Tuesday, February 27, 2024

World Bank Group agrees to settle case claim abetting farmers’ killing, environmental destruction

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NEW DELHI, DECEMBER 9: In a significant development, the World Bank Group entity has agreed to a settlement with plaintiffs, including family members of 7 murdered farmers in Central American country Honduras.
In 2019, India’s Supreme Court also ruled against the World Bank group entity as it funded the Tata-Mundra project which harmed the coastal community. The World Bank group entity engaged in lending hundreds of projects across the globe which caused large-scale environmental destruction and human rights violations. Moreover, these institutions enjoy immunity in local courts and laws.
It is the first time that the International Finance Corporation (IFC), a private corporate lending arm of the World Bank Group, was accused of abetment of killings and violating of the rights of farmers who protested the Palm oil company’s violent land-grabbing campaign in Honduras.
“Many more such cases need to be filed for institutions like IMF and World Bank as they are responsible for mass suffering around the world by financing those projects causing havoc to environment and community”, says Ashish Kothari, a well-known environmentalist and member of Kalpvriksh.
EarthRights International, an American non-profit human rights and environmental organization brought the case, Juana Doe v. International Finance Corporation, in 2017 on behalf of deceased farmers’ families in the Bajo Aguán Valley of Honduras.
The plaintiff alleges that they were victimized by armed agents of Corporación Dinant, which terrorized local communities to expand its profitable palm oil operations.
They also allege that the International Finance Corporation (IFC), which financed Dinant’s expansion, knew or should have known that its money was abetting murder and other serious abuses.
IFC’s support to Dinant included direct loans and financing channelled through the IFC Asset Management Company, an IFC subsidiary that is also a defendant in the lawsuit. That support continued from 2008 through at least 2014, even as Dinant’s security forces plunged the Bajo Aguán Valley into violence.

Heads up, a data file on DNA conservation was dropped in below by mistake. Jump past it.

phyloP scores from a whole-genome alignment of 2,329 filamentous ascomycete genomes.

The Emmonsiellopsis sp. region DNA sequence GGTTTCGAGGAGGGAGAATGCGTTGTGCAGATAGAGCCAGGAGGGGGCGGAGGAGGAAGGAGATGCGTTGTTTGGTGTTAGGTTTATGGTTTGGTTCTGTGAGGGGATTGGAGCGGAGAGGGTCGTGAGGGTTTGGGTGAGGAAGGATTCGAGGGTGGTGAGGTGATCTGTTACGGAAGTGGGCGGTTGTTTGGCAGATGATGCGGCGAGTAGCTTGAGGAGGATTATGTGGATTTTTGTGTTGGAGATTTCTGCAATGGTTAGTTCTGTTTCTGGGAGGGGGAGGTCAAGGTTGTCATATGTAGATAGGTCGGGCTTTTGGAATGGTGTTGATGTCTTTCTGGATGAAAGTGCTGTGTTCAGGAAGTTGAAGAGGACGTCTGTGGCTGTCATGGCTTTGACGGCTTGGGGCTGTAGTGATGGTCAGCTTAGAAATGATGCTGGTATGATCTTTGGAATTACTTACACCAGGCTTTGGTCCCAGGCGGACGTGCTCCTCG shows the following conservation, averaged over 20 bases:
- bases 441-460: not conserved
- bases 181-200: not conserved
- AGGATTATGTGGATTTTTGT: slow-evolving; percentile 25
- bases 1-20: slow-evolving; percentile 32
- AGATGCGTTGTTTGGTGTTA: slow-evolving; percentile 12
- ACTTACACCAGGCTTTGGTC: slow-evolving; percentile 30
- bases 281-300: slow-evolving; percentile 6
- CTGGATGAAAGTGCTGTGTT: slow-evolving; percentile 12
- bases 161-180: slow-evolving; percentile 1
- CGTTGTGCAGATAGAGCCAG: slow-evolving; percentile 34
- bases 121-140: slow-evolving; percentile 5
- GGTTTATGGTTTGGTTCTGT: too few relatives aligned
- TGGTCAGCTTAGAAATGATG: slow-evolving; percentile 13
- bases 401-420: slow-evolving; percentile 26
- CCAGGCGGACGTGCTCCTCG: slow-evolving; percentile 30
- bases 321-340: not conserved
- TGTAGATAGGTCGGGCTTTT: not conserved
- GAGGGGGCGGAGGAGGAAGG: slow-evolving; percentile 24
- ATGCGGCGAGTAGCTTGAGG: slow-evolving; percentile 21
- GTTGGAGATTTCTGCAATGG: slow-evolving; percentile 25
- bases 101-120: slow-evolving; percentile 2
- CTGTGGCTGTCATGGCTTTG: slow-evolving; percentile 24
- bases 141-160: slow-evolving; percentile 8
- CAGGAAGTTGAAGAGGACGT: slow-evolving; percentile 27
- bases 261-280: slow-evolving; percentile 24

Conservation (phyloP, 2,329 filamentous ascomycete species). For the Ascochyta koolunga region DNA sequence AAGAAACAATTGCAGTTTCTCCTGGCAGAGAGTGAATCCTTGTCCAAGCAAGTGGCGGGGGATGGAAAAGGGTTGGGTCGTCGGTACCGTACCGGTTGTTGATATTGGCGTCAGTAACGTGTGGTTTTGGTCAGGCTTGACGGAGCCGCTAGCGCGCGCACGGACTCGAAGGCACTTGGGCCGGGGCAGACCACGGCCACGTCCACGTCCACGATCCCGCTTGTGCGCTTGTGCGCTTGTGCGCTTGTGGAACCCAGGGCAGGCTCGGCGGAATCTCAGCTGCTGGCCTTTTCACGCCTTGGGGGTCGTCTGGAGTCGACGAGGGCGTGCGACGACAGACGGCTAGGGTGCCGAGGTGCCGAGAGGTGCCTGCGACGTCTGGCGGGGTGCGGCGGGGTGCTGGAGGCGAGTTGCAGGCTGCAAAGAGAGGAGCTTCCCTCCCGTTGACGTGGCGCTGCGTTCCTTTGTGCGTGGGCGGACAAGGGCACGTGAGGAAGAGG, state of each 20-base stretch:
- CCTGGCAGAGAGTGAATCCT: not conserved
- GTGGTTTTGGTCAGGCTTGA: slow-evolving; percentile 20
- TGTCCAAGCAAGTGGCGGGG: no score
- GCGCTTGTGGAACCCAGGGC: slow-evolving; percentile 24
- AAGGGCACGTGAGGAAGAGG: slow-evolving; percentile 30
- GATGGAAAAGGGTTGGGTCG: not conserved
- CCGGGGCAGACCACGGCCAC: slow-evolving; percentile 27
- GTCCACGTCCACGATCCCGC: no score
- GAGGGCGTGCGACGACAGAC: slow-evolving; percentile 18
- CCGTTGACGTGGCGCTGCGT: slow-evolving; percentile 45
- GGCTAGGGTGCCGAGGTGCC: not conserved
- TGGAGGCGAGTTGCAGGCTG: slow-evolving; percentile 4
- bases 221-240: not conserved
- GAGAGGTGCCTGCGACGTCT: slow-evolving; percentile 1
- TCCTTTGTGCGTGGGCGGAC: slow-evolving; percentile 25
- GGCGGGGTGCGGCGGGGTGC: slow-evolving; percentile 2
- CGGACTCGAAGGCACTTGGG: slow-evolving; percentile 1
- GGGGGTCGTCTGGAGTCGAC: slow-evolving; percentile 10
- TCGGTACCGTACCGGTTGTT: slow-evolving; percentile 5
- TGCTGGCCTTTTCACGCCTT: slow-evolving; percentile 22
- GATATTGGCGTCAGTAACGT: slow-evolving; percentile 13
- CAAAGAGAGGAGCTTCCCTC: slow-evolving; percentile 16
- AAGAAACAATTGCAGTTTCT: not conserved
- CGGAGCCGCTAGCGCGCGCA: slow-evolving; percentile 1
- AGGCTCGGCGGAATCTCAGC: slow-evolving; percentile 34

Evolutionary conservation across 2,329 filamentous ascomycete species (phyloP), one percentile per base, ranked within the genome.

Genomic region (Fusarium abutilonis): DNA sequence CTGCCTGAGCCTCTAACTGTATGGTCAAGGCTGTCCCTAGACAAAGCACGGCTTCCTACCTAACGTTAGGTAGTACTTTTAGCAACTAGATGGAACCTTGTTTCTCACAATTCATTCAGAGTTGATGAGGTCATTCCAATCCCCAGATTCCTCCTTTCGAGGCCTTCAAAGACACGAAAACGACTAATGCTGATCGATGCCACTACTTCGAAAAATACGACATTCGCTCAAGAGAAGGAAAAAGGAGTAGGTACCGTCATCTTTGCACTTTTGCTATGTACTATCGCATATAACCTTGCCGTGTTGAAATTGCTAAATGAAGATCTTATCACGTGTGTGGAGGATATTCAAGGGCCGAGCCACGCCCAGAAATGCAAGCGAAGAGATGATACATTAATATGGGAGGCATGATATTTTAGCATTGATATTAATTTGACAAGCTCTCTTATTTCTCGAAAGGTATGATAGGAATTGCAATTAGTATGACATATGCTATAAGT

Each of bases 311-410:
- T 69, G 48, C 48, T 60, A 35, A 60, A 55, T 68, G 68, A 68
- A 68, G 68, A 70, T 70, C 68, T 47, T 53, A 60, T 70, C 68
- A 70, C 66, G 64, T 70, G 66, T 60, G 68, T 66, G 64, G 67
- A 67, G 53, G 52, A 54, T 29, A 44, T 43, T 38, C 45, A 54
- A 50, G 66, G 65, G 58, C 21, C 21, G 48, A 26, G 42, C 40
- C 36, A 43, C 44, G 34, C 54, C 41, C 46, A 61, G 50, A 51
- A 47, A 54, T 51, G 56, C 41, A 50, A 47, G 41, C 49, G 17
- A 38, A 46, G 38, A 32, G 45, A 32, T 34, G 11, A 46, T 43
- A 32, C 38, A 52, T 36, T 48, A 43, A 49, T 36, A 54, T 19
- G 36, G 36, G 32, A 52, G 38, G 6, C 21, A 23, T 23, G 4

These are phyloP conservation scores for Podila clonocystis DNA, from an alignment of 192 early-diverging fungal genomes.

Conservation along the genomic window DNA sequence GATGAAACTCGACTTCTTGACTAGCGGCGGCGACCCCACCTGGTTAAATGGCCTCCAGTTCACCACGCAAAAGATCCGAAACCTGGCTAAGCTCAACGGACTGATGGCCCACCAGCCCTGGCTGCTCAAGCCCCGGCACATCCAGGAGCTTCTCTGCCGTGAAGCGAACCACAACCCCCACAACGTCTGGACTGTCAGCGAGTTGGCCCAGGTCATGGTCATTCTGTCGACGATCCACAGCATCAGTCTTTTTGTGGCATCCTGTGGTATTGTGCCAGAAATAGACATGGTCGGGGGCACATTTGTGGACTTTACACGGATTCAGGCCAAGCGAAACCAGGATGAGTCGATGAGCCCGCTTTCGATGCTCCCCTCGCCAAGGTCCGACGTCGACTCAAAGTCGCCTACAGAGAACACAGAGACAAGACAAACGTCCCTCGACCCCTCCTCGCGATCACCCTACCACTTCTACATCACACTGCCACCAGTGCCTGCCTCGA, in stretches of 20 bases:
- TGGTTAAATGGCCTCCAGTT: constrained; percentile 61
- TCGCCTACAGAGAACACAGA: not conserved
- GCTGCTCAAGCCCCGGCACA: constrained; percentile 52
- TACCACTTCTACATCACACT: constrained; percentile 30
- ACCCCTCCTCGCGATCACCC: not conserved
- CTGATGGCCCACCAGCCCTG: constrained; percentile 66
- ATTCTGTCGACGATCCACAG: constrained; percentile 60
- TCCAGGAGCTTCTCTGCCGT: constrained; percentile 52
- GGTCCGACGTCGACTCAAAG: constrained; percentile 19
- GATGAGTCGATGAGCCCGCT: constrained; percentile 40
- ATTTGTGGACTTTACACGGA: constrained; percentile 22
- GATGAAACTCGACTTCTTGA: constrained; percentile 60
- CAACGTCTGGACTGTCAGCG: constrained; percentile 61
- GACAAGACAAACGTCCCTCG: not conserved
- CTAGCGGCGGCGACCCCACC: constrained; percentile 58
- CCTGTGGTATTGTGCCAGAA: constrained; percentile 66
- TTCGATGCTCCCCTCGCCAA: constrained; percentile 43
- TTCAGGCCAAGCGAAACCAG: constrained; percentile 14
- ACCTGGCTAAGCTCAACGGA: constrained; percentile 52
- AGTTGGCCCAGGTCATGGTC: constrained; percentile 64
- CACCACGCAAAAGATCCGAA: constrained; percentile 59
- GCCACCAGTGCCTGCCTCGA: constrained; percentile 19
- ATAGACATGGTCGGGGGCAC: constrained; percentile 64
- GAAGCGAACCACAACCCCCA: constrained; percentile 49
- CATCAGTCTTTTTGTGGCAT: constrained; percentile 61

“Our clients took IFC to court in the United States because IFC gave them no other option”, said Marissa Vahlsing, a senior EarthRights Attorney who represents the Plaintiffs. “Despite internal IFC findings of wrongdoing, IFC refused to provide them with a meaningful remedy. The IFC maintains that it is above the law, but it is not. This case shows that, unless and until the IFC provides meaningful remedies to the communities it harms, they will have no choice but to sue the IFC, as our clients bravely and tirelessly did here.”
Some of Dinant’s land-grabbing has been reversed in recent years by Honduran courts and other processes. However, the Bajo Aguán Valley remains a dangerous place for those advocating for campesino rights and fighting land-grabbing.
India’s Supreme Court in 2019 ruled in favour of the community in a case where the IFC-funded Tata-Mundra coal-fired power plant harmed the fishing and farming community in Gujarat.
The historic judgment set a precedent that international lending firms cannot enjoy immunity to violation of human rights and environmental destruction.
The community through EarthRights’ International sued the IFC for lending such projects that harm the community. The community harmed by Tata Mundra is still waiting for the IFC to provide a remedy.
It is time to stop such funding and wreaking havoc through neo-liberal policy prescriptions, says Madhuresh Kumar, an activist working for the rights of communities.
(Courtesy: TNIE)